Why Leicester City should sack Claudio Ranieri
Leicester City need to wake up and smell the coffee, they are in a huge mess. Despite the economic benefits of winning the Premier League and having a team that includes the PFA Player of the Year, they are just one point away from being swallowed up by the relegation zone. With just two league victories since October 22, something must change or the Foxes could face the drop.
However, the answer to their strife could very much lie with the future of Claudio Ranieri and it may be time for the Italian to go. Stick with me on this.
One of the biggest reasons why people are afraid to say that is because of what happened last season. Ranieri turned a team that had just consolidated their promotion into a side, despite 5,000-1 odds, that raced their way to the Premier League title. It was the miracles to end all miracles and is the reason why the King Power Stadium faithful can boast that they are champions of the realm.
It is an astonishing achievement, beyond comprehension and that should never be doubted. The question is though, should Ranieri really be retained for the purpose of sentiment? Just because it would seem unfair? At least for the sake of Leicester’s survival chances, the answer is no.
Many people expected the Foxes to be challenging for the top four this season or, at the very least, to be holding their place in the top half of the table. Sure, they were certified relegation candidates before their title charge but last season finely demonstrated what the squad at the King Power is capable of. This is a team that has held the Premier League title in its hands and a team that put Liverpool, Manchester City, Chelsea and Tottenham to the sword.
Simply put, it’s a team that should not be contemplating the reality of Championship football. It is abundantly clear that whether it be on the grounds of tactics, motivation or desire, the Foxes are stagnating at both a historic and worrying rate.
Jamie Vardy sits with just six goals to his name this season with half of them coming in one match and Riyad Mahrez can’t top the league tally of Scott Dann. Danny Drinkwater has reverted to looking completely out of his depth in the Premier League and the cavity left by N’Golo Kante is yawning by the day. As for the defence, it’s barely worth talking about.
Ranieri has chopped and changing the team all season long and to no great avail. Furthermore, what seemed fantastic signings this summer have done nothing but pollute the cohesion of the squad with an influx of heavy wages and big egos. Ahmed Musa has scored just two league goals this season, Nampalys Mendy is embarrassingly inconsistent and Bartosz Kapustska has achieved the square root of nothing.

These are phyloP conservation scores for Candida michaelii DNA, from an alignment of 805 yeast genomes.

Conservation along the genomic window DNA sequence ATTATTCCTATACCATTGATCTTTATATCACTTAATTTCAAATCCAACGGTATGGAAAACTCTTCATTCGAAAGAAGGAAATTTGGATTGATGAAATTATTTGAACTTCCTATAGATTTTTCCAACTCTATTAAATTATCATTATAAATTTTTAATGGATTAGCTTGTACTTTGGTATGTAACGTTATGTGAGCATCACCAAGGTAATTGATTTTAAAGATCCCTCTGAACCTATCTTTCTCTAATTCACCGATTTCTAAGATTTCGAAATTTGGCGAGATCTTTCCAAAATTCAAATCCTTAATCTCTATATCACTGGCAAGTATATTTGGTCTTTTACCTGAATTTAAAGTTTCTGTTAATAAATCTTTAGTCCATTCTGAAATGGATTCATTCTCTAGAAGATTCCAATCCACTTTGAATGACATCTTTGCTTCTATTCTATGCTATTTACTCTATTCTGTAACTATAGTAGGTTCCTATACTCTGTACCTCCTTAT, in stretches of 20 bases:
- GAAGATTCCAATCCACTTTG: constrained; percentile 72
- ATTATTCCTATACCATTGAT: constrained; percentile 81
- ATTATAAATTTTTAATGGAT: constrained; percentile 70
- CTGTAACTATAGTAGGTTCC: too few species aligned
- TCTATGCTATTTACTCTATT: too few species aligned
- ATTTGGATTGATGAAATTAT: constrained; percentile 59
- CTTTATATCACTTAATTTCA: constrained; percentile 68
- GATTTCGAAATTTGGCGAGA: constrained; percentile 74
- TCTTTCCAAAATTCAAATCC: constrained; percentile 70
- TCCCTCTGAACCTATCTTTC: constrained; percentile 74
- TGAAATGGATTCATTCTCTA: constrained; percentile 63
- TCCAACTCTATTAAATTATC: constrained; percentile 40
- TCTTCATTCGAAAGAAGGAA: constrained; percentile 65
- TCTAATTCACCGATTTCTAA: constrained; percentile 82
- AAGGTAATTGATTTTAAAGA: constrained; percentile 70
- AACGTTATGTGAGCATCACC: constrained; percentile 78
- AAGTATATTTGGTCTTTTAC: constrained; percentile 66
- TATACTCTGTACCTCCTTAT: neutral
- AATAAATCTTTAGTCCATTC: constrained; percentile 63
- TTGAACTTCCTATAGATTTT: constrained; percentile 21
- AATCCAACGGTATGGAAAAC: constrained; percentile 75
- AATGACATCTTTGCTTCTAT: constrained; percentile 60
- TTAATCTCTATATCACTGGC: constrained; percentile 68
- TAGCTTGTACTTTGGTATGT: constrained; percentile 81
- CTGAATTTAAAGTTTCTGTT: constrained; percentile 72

It seems that the Tinkerman is no longer able to tinker his way out of problems, make suitable additions to the team and instil any passion in his team. However, should we really be surprised? After all, Ranieri’s recent managerial history doesn’t read well. The fact he was sacked after just four games in charge of Greece in 2014 perhaps suggests that the concerns of the summer of 2015 were, in the end, accurate.
There is even reason to suggest that Ranieri might not be the happy-go-lucky manager he appears in the press, in his own dressing room. Leonardo Ulloa’s accusations of ‘betrayal’ demonstrates friction within the squad and hints that the Italian could be losing his grip on the team.
In addition, the impact of a new manager cannot be underestimated. The appointments of Marco Silva at Hull City and Paul Clement at Swansea City both proved shady at best, yet their sheer appointments have served to propel their sides’ fight against the drop. Meanwhile Leicester are entangled in a viciously downward spiral, unable to escape it with the same old confusing systems week in, week out.
Even the Foxes’ Champions League campaign is showing signs of erosion – an anomalous positive in the early months of the season. Despite having topped their group, a monumental achievement, Ranieri’s men ended with a brutal 5-0 butchering at the hands of Porto. It would be utter lunacy to keep the 65-year-old on the basis that he could topple the might of Club Brugges and FC Copenhagen.
That isn’t to mention the events of last weekend and their ignominious defeat at the hands of 10-man Millwall. Despite fielding a strong side against a League One outfit that had just received a red card, the Foxes were fed to the lions at The Den. Shaun Cummings’ late strike has served to heap further dirt on the Leicester City grave and it’s seemingly headed for six feet under.
Sacking Ranieri may seem the cowardly way out and maybe it is, but the bottom line is that it’s Leicester’s best chance of surviving in the Premier League. Their current form is so sickeningly poor that something new must be added to reinvigorate a squad wasting bundles of talent every week. The ex-Chelsea boss may have pulled off a miracle last season, but he’ll need another instance of divine intervention to save Leicester this season. Lightning, as they say, doesn’t strike twice.
Kobe Tong, YJA Senior Correspondent